Thirst was assailing me unbearably. When I thought about resisting to the trade he proposed, the dryness of my throat seemed to suffocate me. The air I was breathing burned like fire. I gave up. Resigned, I told the trader I accepted his absurd offer. He couldn’t care less about what I thought. He grabbed a canteen in the saddlebag and, before handing it over to me, warned that as soon as I took it, the deal was closed. Irrevocably.
Grudgingly, I nodded in agreement with the conditions. As I held out my hand to grab the canteen, another one, more rustic, made of goat skin and filled with water was thrown at my feet. It was the caravanner, who had approached without being noticed, who did it. Thirsty, I picked it up and took a long gulp that gave me an unforgettable feeling of pleasure. The pleasure was for both, having my thirst quenched and being rescued from the conundrum I had been embroiled in. Facing up to the caravanner, the trader protested, claiming the tradition of the desert prevented a man from interfering in the business of another. The caravanner, keeping his composure, answered in a tone that balanced serenity and firmness: “It is also a tradition of the desert that a man cannot make another a slave. I understand, according to values, that the later supersedes the former.” He turned to me and commanded: “Move away and learn to take care of yourself. Be a master of your choices so that you are not prisoner of your desires.” Before the trader could utter a word, he turned around and left. Without waiting, I also moved to a corner far away from there.
Alone, away from all people, I laid on the smooth sand, the facts of that day revolving in my mind while the desert’s starry sky enthralled my eyes. I slept right there, embracing the goat skin canteen, now half full, a true treasure for the following day. In the middle of the night, I woke up as I had been frightened by a troubled dream. Next to me the beautiful woman with lapis-lazuli eyes was seated, her legs crossed as if for meditation. She looked at me as if she had been watching me while I was sleeping. I said it had been a difficult day, but I had learned a valuable lesson. I said that from that day on, I would be more moderate about my pleasures and my needs. I added that perhaps I did not need as much as I thought I did. I had to review my nonnecessities. The woman smiled and said: “Temperance is the flower of serenity, whose roots are in sensitivity. The lower the dependence of whatever kind, the higher one’s composure. The more you are moderate regarding your needs, the freer you will be. Freedom preserves dignity, dignity envelopes us in peace, and peace allows us to breathe the pure air of happiness. Then, we can truly love, devoid of the mundane requirements we impose on ourselves.”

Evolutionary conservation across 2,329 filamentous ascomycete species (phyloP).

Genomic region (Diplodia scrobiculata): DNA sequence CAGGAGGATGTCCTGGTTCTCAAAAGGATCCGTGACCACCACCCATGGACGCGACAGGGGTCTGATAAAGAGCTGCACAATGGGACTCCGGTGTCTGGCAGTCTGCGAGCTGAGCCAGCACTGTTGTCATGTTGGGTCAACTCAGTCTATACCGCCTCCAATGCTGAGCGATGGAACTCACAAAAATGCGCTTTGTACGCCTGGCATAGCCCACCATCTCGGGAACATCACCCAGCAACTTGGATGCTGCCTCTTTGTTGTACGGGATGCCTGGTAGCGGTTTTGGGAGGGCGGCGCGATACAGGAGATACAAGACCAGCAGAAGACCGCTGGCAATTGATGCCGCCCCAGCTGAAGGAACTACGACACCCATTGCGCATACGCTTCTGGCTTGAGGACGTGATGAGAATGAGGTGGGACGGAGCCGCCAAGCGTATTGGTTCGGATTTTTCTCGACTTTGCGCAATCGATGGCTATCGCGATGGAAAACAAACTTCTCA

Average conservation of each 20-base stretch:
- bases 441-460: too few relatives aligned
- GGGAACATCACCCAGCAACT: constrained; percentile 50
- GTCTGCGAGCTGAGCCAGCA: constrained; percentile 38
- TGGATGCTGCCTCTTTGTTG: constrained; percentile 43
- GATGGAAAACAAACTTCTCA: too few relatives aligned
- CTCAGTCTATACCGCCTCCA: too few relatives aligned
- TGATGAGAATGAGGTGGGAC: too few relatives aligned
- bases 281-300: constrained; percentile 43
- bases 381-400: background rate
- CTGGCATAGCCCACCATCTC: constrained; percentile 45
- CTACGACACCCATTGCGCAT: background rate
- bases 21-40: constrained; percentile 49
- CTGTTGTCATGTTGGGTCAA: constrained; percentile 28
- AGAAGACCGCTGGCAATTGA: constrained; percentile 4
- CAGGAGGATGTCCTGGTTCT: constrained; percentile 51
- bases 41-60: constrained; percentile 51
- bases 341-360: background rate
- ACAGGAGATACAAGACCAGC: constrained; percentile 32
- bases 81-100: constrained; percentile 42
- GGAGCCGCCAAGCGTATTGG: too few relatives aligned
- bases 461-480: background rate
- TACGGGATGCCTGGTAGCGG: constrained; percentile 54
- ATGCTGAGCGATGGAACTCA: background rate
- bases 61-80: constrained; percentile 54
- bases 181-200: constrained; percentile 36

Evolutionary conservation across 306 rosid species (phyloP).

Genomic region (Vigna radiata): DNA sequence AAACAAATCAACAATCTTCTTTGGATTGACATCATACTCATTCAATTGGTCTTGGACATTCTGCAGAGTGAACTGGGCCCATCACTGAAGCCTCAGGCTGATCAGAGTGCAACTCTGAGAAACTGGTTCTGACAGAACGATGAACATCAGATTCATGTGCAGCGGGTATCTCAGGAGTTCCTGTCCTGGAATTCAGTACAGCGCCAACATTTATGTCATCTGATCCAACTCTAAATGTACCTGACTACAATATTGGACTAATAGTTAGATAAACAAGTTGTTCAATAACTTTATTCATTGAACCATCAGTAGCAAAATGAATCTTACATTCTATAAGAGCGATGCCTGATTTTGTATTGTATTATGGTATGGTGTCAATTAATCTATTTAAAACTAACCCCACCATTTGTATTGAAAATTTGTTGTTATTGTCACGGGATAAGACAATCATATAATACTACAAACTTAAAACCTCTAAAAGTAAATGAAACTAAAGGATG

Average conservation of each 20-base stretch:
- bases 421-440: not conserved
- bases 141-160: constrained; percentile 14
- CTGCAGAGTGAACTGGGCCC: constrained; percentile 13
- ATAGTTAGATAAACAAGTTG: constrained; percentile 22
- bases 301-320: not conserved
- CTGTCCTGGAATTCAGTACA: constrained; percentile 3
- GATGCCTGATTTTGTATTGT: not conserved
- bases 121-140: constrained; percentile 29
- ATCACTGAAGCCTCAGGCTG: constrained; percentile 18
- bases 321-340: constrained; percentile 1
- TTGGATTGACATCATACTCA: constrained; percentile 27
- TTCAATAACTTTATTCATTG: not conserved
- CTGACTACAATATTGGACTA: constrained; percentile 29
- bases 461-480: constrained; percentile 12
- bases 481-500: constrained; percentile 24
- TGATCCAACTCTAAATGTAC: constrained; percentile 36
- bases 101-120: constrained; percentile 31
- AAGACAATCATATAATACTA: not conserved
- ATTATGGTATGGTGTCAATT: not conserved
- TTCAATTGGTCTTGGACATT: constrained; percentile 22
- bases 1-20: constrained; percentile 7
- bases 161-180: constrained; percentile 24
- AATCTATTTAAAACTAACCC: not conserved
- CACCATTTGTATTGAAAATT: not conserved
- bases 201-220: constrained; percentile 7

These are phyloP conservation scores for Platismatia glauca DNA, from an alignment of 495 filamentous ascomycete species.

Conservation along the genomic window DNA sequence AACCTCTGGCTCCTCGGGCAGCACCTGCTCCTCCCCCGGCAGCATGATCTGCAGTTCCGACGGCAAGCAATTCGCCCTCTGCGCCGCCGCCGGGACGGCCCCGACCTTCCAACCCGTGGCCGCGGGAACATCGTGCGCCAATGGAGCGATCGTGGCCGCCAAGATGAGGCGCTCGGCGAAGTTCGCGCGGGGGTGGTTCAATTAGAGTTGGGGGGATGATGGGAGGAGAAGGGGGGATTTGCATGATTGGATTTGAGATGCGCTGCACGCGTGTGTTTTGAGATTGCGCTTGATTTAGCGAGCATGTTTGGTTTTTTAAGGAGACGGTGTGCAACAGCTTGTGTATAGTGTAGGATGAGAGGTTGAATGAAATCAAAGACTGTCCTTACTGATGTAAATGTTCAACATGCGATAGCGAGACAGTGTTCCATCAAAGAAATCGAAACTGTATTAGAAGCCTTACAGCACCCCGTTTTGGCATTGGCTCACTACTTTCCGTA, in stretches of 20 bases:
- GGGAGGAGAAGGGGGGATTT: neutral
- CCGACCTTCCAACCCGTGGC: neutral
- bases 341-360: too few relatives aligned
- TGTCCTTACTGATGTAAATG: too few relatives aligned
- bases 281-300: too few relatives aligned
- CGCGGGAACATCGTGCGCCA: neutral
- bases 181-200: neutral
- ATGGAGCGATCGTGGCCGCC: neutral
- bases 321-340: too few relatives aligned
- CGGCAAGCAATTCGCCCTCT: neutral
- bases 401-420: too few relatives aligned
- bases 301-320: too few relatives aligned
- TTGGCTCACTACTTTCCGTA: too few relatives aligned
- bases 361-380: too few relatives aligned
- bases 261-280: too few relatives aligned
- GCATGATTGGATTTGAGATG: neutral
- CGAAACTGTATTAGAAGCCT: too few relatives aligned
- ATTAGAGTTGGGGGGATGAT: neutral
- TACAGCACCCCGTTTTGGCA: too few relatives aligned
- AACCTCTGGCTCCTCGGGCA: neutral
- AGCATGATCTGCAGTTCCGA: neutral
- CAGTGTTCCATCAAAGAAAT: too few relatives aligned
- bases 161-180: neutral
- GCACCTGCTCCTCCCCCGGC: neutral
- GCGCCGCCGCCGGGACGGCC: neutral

“Temperance is the art of balancing the two halves of a whole being. It is capable of exposing some shadows, such as voluptuousness, envy, jealousy and greed, for instance. By revealing the insensitivity of many to the desires of ego, and the importance of appreciating the basic needs of the soul, temperance guides us towards plenitude. It takes away the heavy weight of having to offer lightness to the being.” She paused and then completed: “It is not a matter of enjoying life less, but to revel in all that this existence provides.”
I turned my eyes to the stars and thought about how less can become more in face of the immaterial fortune of plenitude. Freedom, dignity, peace, happiness and love are sacred flowers hidden in a worldly garden; finding them is the enchantment of life and the unmeasurable power of the soul. If humility is the virtue that opens the portal to the Path, temperance balances me through it.
I do not recall falling asleep again, but I woke up with the early rays of the sun caressing my face. I was still grabbing the goatskin canteen. The caravan was preparing to break camp, and soon it would resume its journey. As I expected, there was no sign of the lapis-lazuli eye woman. I asked myself if the conversation of that night indeed occurred or if it had been just a pleasant dream.
Kindly translated by Carlos Eduardo Oighenstein.